There’s also the batteries. You need fresh ones (at least two AA batteries) for every belt-pack receiver for every show. If you’re a solo performer or part of a small band, and if your show is only short, then this isn’t a big problem. The story would be different if you’re part of a big group of musicians and the show will last for two hours or longer.
Lack Ambient Sounds
Many musicians don’t like the total lack of ambient sound. They feel like being inside a box or disconnected from their audience. Although they make it difficult to listen to yourself, there’s no denying that the audience can send your energy levels to the roof, especially when they cheer and sing along.
Fortunately, there are a few solutions to this. For instance, you could place ambient microphones to capture crowd noise and other ambient sounds. Another solution is to use in-ear monitors with built-in ambient feature. In-ears with this feature has a controlled hole in their shell, which allows you to decide the level of bleed you want to hear from external sources.
Prone to Cutting Out Problems
There are instances wherein you won’t hear any sound from one or both earpieces of your IEMs. There are a number of possible reasons for this issue. It could be due to loose connections, signal flow interference, bad antenna placement, and/or dirt buildup in the sound ports. In most cases, common problems with in-ear monitors are easy to fix.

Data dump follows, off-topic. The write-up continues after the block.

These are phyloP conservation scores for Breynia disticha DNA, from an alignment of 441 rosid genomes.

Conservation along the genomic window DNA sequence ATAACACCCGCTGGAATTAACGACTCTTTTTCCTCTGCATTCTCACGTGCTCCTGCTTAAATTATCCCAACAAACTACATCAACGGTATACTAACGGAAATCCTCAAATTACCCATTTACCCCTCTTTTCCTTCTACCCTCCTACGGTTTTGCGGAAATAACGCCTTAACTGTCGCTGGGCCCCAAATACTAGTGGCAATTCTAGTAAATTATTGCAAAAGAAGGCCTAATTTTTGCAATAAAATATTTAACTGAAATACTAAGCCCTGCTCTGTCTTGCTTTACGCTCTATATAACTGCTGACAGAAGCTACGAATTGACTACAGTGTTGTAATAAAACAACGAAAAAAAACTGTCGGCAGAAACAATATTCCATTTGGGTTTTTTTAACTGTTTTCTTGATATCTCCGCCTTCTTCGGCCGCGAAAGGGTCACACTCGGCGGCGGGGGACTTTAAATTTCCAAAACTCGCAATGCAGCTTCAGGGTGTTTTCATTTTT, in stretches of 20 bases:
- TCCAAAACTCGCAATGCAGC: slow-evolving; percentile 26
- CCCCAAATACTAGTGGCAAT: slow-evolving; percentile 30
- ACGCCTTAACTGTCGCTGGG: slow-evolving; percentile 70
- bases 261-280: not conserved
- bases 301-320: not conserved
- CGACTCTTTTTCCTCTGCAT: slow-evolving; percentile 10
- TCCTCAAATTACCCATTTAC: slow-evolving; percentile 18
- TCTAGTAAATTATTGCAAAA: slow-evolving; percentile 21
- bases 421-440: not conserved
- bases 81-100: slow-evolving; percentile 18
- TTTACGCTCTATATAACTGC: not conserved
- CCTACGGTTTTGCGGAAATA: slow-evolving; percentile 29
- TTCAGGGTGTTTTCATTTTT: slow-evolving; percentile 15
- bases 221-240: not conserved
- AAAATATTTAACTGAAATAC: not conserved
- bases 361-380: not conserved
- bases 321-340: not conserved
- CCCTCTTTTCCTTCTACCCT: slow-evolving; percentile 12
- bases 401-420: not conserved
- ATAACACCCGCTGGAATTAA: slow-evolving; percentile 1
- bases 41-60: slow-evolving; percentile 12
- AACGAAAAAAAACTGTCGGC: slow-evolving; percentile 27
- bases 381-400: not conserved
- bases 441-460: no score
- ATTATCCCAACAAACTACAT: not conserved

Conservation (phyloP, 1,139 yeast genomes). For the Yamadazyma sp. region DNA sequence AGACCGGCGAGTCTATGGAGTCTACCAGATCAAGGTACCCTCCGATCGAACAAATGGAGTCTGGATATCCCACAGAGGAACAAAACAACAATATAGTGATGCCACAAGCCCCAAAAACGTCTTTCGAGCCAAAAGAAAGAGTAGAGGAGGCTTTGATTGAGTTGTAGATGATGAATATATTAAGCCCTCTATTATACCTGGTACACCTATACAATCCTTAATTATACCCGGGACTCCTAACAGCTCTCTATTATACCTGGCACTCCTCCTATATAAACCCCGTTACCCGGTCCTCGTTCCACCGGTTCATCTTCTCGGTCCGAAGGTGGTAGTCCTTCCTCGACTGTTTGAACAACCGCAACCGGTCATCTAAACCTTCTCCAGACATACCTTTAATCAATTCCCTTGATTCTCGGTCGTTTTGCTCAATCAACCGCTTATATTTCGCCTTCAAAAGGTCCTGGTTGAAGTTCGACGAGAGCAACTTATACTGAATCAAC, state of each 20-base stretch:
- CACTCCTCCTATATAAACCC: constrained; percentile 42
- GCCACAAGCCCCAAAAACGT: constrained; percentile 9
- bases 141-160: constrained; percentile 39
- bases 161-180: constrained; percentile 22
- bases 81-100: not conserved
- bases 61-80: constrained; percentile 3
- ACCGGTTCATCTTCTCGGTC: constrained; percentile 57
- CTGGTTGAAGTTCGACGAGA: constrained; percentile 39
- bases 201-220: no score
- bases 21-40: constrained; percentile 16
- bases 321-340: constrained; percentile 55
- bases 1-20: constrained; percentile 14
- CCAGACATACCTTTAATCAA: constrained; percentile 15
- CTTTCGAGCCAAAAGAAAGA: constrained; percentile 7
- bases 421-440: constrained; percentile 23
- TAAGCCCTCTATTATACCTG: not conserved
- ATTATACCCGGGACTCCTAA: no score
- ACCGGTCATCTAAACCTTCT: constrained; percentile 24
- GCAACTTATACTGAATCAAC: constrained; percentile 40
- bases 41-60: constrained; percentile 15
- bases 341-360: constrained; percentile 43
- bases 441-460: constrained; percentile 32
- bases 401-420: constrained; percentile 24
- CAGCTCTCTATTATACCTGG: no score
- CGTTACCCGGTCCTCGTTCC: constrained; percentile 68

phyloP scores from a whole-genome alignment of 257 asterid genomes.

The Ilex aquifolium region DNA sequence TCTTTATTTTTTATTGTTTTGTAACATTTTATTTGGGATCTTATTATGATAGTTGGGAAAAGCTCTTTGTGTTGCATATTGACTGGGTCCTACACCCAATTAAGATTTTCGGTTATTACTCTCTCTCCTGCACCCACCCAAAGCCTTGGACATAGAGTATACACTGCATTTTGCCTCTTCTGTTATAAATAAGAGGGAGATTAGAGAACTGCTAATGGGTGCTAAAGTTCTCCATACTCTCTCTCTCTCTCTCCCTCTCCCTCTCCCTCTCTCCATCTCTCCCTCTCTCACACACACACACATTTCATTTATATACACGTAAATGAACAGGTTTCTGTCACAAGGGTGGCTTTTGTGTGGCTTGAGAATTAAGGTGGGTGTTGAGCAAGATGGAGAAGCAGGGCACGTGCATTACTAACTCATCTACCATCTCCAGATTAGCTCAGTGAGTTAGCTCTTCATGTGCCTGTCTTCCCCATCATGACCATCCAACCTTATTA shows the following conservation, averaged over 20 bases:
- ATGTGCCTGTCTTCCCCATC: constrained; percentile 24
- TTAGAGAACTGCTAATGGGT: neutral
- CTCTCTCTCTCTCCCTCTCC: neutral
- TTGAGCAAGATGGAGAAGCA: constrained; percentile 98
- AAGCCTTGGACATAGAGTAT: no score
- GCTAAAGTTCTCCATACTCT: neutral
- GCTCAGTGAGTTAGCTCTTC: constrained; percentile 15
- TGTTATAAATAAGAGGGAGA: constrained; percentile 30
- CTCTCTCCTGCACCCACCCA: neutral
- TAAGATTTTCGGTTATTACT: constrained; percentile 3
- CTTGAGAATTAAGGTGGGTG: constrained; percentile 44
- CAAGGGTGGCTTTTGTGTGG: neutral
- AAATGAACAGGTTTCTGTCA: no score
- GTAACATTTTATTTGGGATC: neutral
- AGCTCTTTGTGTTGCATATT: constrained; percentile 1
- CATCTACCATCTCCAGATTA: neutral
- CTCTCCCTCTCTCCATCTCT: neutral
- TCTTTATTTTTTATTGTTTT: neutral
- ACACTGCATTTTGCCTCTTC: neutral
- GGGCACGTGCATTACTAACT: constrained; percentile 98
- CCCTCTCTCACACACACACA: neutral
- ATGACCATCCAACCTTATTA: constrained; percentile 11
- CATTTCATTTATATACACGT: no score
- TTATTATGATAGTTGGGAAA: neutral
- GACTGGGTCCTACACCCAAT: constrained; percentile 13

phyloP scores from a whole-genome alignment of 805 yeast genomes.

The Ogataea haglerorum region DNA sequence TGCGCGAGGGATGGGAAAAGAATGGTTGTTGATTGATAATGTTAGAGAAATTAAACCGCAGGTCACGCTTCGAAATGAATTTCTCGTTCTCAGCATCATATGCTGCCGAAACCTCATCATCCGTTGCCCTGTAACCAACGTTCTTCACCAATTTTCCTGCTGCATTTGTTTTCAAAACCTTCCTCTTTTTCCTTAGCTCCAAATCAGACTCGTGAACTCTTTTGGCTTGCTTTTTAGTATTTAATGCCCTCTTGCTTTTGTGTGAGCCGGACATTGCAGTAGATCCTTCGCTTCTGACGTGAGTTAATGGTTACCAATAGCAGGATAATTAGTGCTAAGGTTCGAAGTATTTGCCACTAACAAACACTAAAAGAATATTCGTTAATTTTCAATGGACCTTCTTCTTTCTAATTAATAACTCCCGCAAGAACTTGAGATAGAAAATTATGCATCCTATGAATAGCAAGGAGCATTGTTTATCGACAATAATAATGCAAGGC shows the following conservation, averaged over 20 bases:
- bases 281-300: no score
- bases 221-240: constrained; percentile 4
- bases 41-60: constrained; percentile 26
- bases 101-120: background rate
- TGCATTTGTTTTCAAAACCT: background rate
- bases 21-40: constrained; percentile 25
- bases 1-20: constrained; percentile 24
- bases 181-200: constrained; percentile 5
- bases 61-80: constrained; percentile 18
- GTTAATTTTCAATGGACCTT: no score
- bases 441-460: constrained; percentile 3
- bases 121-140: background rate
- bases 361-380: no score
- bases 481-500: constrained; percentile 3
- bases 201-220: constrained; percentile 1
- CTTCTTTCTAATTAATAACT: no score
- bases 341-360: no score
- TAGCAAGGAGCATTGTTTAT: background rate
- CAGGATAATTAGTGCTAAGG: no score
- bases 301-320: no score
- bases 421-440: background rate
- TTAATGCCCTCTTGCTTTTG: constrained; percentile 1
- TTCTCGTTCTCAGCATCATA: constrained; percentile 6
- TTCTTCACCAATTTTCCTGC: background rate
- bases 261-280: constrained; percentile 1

In-ears can sound awful and become uncomfortable due to poor fitting and seal. The secret to proper in-ear monitor fit is to use the correct ear tip size. Many manufacturers offer a wide selection of good-quality ear tips to make sure your IEM is seated well in your ear.
For a customized in-ear monitor, the usual advice is to replace it approximately every four years. Custom-molded IEMs typically become too tight or too loose through the years because of slight changes to your inner ear’s structure.
In-ear monitors or IEMs can definitely make a huge difference in your performances, regardless if you’re a vocalist or a drummer of your band. However, since it can be expensive, it’s important to seriously consider their pros and cons (like what we gave in this article) to get the most out of your money.